24 Jul 2013
NSW Chief Scientist and Engineer, Professor Mary O'Kane, has met landholders on the Liverpool Plains, in the state's northwest, about their coal seam gas worries.
Professor O'Kane is due to hand her initial report to the O'Farrell Government next week as she continues her independent review of the state's CSG activities.
On Tuesday (23 July 2013), Professor O'Kane toured the Liverpool Plains with members of the Caroona Coal Action Group to hear their concerns about the potential impacts of CSG on the region's prime agricultural land.
"The Caroona Coal Action Group has, as have many other community groups across New South Wales, done a very good job articulating their particular concerns about the CSG industry and today was a great opportunity for me to talk through those issues and discuss ways they might be addressed," Professor O'Kane said.
"It was a very productive morning and wonderful to be shown around the Plains by Suzie Lyle and Rosemary Nankivell, and also meet some local landholders along the way.
"Their concerns centered on water and land issues," she said.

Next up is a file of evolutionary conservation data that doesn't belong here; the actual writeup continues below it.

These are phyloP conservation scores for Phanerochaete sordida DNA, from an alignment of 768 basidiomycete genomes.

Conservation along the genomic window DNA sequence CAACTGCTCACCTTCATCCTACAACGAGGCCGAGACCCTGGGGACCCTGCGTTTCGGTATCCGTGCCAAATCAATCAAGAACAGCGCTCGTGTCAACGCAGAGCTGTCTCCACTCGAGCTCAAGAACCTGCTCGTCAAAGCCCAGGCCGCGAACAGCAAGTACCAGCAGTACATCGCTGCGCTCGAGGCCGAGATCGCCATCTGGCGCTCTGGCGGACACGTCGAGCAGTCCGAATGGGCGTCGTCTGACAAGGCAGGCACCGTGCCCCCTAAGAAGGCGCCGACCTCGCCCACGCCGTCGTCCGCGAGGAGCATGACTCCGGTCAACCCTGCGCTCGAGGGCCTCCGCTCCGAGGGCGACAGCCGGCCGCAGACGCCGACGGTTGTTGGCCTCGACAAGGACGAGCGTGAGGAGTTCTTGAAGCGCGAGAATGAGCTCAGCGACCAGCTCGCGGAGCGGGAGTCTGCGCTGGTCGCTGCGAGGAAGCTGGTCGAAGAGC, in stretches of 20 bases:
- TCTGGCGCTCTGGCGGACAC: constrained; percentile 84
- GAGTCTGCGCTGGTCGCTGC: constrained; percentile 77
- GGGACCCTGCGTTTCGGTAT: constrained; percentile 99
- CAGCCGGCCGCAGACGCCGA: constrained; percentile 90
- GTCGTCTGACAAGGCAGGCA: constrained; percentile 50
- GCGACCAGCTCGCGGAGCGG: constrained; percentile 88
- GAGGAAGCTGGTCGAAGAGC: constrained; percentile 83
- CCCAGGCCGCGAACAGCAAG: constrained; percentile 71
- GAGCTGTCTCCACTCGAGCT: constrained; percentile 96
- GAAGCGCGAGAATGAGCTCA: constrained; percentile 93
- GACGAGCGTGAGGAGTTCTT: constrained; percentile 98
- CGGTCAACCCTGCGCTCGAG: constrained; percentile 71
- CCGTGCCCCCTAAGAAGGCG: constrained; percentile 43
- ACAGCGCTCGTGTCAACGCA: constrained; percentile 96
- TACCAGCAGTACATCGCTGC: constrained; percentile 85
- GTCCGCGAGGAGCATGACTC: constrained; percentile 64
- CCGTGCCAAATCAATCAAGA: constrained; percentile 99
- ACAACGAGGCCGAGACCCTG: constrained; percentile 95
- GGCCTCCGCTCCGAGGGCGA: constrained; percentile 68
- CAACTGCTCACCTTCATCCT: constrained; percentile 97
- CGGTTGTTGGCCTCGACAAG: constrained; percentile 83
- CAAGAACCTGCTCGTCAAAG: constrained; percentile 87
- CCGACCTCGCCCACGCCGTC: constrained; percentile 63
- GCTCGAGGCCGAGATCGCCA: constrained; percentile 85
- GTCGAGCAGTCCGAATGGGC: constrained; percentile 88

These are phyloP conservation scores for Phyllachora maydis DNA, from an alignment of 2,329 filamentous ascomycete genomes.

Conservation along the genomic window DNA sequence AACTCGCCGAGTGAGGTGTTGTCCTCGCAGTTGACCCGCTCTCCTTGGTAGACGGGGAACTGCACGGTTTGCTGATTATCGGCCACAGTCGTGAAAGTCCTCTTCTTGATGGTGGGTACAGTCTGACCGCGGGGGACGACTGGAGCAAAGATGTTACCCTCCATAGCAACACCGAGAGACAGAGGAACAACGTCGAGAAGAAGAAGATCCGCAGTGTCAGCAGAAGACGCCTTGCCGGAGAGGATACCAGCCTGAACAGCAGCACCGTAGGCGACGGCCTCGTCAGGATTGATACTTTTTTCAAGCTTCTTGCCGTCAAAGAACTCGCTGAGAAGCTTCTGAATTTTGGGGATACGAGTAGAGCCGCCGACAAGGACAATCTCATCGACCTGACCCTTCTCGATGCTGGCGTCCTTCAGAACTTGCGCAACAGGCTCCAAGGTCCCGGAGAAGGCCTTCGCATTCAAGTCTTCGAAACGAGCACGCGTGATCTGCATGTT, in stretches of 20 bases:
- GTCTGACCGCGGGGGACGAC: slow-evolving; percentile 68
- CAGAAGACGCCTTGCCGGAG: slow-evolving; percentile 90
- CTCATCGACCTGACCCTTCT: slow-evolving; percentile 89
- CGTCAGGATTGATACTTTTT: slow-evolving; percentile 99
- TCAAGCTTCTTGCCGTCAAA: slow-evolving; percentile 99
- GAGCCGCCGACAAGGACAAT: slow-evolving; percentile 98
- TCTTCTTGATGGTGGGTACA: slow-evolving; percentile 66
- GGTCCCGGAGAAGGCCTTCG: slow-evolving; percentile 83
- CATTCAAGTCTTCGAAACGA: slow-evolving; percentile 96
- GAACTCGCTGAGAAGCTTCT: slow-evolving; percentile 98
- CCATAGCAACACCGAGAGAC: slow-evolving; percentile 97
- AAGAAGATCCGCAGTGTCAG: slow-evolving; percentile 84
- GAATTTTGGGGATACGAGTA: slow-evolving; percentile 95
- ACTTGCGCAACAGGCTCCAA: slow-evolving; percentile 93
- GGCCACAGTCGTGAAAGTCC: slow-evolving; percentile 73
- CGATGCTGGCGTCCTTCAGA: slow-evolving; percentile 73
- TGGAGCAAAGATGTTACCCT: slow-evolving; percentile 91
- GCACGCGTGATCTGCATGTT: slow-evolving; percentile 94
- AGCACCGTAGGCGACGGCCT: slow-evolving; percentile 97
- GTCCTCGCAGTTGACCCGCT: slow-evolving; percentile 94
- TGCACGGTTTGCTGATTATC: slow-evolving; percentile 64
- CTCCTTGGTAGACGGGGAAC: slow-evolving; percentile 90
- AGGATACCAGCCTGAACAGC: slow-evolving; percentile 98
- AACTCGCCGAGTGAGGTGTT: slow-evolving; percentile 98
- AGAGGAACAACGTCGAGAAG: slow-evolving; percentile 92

Professor O'Kane said the issue of cumulative impacts of CSG and an expanding mining industry on top of agriculture in the region was also a local concern.
"There are a number of coal mines ringing the Plains and local landholders – both irrigators and dry-land farmers – are anxious about the risks posed by that activity, as well as the added potential impacts of CSG exploration and production on soil and water," Professor O'Kane said.
"Land devaluation is also another area of concern."
The Chief Scientist and Engineer was directed by the Premier in February this year to conduct an independent review of the state's CSG development, focussing in particular on human health and environmental impacts.
Professor O'Kane will deliver an initial report to the state government next week; however, the independent review will continue for some time.